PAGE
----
If you wanted to tell someone about yourself, how would you begin? If you were applying for a job, you would hand them your resume. But if you were just sitting down with someone across the table over a cup of coffee, you might start with some information – your name, age, where you were born, where you grew up, your family, your interests. But sooner or later, you would start telling stories about experiences that you’ve had, relationships that were important, people you have known… “Did I tell you about the time we went…, and did…”
How would God reveal himself to people? Some might wish he had sent a resume with all the pertinent information in neat, logical order. Some would like to boil God down to a catalog of his attributes:
A – accepting, approachable
B – benevolent, blessing
C – comforting, compassionate
D – disciplining
E – exalted
F – forgiving
L – loving
P – patient
S – sovereign
A to Z – Awesome to Zealous – everything is there – every attribute catalogued for your convenience.
But what you would have is a two dimensional picture – flat and shallow. You might be able to describe God after reading it, but you wouldn’t really know God would you?
Well, that’s not how God revealed himself –he revealed himself in actions and attitudes, in relationships – in reality. He revealed himself in the way he has dealt with his people and his creation throughout time, and those stories are recorded so that we can know God – really know God. Who he is, how he acts, how he feels.
It’s one thing to say God is loving or patient, but show me – tell me a story about how God demonstrated that love, how he was patient with someone.
That is really what Genesis is about – Adam, Noah, Abraham, Sarah, Isaac are all important figures, but the central character of Genesis is always God himself. How did God relate to these people? What do we learn about God from their stories? These people have strengths and weaknesses, they may fail or succeed, but God is the constant – always faithful, always intensely concerned with his covenant people.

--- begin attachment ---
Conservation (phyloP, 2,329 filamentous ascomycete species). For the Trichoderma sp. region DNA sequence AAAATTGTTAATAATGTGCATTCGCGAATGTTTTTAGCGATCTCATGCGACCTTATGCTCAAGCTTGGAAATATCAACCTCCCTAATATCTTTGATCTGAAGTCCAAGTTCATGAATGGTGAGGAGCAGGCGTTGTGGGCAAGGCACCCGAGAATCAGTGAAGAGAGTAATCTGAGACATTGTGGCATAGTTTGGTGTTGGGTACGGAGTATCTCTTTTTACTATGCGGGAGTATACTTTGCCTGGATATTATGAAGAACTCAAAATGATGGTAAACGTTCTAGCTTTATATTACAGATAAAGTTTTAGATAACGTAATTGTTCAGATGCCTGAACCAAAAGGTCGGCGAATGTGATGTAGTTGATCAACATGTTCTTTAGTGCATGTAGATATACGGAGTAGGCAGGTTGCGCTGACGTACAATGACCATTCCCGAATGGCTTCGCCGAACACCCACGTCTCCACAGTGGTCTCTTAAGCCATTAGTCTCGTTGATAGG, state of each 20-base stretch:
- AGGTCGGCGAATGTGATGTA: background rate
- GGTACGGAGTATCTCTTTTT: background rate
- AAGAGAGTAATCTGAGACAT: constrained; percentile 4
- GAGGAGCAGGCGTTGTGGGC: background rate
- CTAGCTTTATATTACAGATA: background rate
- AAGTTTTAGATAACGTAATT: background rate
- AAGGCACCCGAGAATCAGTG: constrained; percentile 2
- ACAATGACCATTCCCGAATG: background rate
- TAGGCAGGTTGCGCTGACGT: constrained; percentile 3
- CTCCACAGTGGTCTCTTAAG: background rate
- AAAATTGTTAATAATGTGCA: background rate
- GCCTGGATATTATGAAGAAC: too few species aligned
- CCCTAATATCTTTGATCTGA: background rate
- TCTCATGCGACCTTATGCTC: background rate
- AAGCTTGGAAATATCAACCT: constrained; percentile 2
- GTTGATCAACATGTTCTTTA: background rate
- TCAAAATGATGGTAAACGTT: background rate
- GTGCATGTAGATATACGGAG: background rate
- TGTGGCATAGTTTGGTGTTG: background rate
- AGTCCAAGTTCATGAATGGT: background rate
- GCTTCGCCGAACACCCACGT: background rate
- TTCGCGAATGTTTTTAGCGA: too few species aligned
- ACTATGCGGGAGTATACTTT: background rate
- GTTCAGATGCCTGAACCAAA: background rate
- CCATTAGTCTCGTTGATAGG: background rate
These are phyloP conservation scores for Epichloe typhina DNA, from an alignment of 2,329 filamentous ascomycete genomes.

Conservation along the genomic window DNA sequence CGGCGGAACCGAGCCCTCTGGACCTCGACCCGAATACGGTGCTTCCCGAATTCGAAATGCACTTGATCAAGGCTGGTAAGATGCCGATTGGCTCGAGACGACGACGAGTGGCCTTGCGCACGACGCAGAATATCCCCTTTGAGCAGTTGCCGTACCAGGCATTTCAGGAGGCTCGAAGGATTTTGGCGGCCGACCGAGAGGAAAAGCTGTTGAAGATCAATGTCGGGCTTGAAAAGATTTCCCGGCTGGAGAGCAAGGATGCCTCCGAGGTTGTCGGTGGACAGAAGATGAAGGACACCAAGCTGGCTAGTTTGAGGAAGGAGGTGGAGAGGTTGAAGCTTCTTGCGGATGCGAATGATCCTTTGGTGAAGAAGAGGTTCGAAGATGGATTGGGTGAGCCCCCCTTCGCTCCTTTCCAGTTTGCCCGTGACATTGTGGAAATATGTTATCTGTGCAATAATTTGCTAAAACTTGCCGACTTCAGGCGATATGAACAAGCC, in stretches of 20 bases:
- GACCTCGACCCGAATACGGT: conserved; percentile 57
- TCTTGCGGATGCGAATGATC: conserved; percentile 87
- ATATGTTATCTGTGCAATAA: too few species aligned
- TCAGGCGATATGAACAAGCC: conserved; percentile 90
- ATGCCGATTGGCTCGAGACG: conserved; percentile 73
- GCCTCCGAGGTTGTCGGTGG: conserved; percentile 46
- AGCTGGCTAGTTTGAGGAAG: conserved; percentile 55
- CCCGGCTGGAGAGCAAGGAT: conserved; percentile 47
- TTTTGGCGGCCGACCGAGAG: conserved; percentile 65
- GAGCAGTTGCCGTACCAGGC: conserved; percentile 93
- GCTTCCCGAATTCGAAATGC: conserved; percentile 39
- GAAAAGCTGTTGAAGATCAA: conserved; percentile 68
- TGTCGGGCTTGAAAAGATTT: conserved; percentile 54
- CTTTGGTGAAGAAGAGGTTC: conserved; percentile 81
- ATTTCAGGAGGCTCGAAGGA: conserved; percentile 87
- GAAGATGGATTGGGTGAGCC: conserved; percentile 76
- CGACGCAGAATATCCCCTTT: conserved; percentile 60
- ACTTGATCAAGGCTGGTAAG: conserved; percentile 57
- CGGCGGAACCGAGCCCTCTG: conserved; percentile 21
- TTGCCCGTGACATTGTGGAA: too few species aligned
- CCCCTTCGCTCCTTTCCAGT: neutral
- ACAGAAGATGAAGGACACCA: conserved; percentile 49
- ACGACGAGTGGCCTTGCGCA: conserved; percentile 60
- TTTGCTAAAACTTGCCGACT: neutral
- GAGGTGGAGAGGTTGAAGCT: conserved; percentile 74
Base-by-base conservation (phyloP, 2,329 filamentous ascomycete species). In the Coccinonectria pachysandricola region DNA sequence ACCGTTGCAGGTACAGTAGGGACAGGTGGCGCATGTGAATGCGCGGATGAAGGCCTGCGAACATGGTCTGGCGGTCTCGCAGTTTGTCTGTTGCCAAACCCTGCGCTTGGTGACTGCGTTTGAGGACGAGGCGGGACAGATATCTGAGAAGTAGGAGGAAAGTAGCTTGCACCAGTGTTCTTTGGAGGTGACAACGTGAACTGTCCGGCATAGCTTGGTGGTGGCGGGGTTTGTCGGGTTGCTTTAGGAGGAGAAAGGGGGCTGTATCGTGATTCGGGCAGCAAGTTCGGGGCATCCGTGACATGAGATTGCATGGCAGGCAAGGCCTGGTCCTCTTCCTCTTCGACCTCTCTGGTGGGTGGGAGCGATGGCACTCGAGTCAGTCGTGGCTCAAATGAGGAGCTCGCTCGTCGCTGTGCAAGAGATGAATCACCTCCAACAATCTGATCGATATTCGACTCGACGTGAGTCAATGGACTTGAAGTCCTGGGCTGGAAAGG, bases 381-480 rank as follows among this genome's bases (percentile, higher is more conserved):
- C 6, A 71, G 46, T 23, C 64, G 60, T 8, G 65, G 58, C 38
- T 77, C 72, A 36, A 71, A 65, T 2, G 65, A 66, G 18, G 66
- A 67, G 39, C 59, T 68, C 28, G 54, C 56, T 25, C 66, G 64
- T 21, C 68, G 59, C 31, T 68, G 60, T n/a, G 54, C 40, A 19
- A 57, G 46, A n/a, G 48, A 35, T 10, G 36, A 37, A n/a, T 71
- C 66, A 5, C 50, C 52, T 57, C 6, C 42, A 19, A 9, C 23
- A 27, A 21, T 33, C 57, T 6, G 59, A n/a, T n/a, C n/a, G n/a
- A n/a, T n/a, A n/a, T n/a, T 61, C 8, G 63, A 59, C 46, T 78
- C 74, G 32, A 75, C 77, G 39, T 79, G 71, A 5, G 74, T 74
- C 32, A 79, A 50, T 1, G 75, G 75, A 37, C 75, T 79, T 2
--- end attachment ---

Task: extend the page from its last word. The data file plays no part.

If God is not the central figure, if these stories are about people and human potential, I hate to say it, but I’m not all that impressed. I mean, Abraham seems like a pretty good guy, but he sure messed up a lot. Noah was amazing, but there was that drunken, naked thing. And Adam and Eve, well… what can you say? They screwed the whole thing up from the word go.
I want to imitate Abraham’s faith, but more than that, I want to know his God. And that means that, just as important as the stories of God dealing with his people in the Bible, are the stories yet being written of how he deals with you and me. How do I learn about his love, his patience, his compassion, his discipline? It’s not in a library or even in a pew, it’s out there in everyday life as I let him work in my life, as I experience his love, his patience, his compassion, his discipline.
You’ll remember that God told Abraham to leave his home and move to a land he would show him. So Abraham had taken his family and moved to the land of Canaan and settled down. Time passed and God blessed him abundantly. So much so that there wasn’t enough room where he was for him and his nephew Lot’s flocks and herds. So, Abraham told Lot to pick where he wanted to live and Lot chose the best land – [Picture – river valley] flat, great pastures, plenty of water – a fertile lush river valley surrounding two of the major cities of the plains – Sodom and Gomorrah. [Picture – sheep] Abraham took what was left – the land around Hebron – mountainous, rocky, sparse vegetation. God still blessed him.